Ditrichum cornubicum Paton (Cornish Path-moss) is a small acrocarpous moss found growing on old copper-rich mine spoil within the EU Habitats Directive Annex I listed habitat Calaminarian Grassland of the Violetalia calaminariae. In Ireland, this habitat type is limited to spoil derived from former mining operations and is an important habitat for a suite of rare bryophyte species which are tolerant of the heavy-metal-rich conditions where other species are unable to grow.
Figure 1. Ditrichum cornubicum, Mountain Mine, Allihies, Co. Cork (Photo: C. Campbell)
There are only three sites in the world from which D. cornubicum is known; one in Ireland, at Mountain Mine, a former copper mine site at Allihies, Co. Cork, and two former copper mine sites in Cornwall, Great Britain. D. cornubicum is assessed as Critically Endangered on the Irish, European and Global Red Lists and is protected by Irish legislation through listing on the Flora (Protection) Order, 2015. Although only male plants are known and the species reproduces vegetatively, mainly through rhizoidal gemmae, the Irish population is sufficiently genetically distinct from the British populations to warrant active conservation measures.
Figure 2. Ditrichum cornubicum habitat, Mountain Mine, Allihies, Co. Cork (Photo: C. Campbell)
Conservation management measures for D. cornubicum, such as removal of topsoil to remove competing vegetation and expose metalliferous substrate, and fencing of areas where the species occurs, has taken place at the sites in Cornwall. Taking conservation techniques carried out at the Cornish sites into account, similar measures are being carried out at the Allihies site at a smaller scale. This includes scarification of the soil surface in a series of monitored plots with the aim of creating suitable substrate for this pioneer species to colonise in order to maintain populations above ground and thereby replenish the diaspore bank. Soil analyses for pH and various elements, including copper, from both the removed and exposed substrate, will allow comparison with the Cornish sites and previous studies at Allihies. Removal of dumped waste is also being carried out at the site. The success of these measures will be monitored.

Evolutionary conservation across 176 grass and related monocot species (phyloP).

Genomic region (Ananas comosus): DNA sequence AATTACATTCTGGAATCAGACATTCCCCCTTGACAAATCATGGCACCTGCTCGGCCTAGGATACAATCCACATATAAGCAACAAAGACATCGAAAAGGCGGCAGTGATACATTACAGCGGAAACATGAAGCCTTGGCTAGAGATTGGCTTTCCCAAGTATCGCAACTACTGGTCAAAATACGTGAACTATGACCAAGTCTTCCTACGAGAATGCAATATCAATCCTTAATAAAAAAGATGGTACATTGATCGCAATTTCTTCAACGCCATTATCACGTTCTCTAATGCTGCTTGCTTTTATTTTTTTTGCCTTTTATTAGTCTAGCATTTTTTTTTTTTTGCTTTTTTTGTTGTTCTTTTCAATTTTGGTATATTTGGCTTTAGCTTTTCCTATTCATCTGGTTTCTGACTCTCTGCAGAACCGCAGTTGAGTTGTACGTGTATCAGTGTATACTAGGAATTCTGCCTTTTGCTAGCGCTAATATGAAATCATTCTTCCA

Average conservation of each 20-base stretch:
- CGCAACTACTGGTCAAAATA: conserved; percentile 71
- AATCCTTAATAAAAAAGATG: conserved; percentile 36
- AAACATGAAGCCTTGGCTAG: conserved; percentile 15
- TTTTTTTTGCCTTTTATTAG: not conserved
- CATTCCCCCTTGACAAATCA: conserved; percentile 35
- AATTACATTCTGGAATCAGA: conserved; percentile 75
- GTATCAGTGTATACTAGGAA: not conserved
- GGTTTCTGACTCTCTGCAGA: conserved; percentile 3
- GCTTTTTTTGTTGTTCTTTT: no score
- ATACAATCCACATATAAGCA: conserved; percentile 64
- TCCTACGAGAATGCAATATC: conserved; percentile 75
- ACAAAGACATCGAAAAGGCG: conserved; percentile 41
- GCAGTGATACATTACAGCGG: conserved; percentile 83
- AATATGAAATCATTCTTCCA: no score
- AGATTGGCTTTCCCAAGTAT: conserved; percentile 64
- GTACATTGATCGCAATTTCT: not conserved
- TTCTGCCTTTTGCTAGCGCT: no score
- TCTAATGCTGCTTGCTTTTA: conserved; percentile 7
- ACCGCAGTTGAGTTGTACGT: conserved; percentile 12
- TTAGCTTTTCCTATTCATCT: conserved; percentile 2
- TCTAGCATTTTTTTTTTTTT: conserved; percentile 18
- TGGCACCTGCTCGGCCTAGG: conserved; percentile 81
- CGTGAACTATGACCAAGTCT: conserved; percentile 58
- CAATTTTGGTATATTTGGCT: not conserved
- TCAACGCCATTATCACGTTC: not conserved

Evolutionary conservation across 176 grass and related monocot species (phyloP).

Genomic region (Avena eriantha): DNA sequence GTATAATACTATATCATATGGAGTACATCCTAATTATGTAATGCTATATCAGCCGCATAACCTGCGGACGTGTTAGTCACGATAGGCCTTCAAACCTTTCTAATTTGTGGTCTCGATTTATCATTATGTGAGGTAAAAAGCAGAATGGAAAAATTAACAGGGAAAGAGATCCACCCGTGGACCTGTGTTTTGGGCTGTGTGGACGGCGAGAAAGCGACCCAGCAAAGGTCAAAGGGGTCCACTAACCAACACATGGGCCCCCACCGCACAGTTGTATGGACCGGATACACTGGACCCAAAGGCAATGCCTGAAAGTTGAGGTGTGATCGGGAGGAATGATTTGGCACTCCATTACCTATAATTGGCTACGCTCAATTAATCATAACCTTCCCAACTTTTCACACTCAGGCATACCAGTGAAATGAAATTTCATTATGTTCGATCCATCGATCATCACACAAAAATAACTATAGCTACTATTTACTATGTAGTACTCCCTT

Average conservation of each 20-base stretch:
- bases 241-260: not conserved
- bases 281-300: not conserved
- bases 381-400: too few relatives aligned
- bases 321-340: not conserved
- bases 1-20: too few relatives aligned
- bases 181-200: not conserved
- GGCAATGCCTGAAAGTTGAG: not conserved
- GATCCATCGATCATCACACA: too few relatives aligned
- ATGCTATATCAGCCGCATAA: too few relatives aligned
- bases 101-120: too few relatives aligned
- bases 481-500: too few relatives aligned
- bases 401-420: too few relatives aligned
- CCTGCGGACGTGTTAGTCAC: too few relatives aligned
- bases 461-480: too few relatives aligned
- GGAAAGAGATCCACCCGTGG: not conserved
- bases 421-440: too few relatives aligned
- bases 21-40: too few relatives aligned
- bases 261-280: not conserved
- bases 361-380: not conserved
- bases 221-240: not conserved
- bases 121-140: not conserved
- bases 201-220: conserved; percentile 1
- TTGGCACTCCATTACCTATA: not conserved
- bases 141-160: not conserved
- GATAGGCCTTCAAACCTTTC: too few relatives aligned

Project staff and partners
Christina Campbell (National Botanic Gardens), Noeleen Smyth (National Botanic Gardens), Neil Lockhart (National Parks and Wildlife Service), Clare Heardman (National Parks and Wildlife Service) and Rory Hodd (Ecological Consultant, Nimbosa Ecology).
Campbell, C., Kelly, D.L., Smyth, N., Lockhart, N. and Holyoak, D.T., 2017. Genetic variation in the Red-Listed moss Ditrichum cornubicum Paton (Ditrichaceae) and implications for its conservation. Journal of Bryology, 39(2), pp.141-151.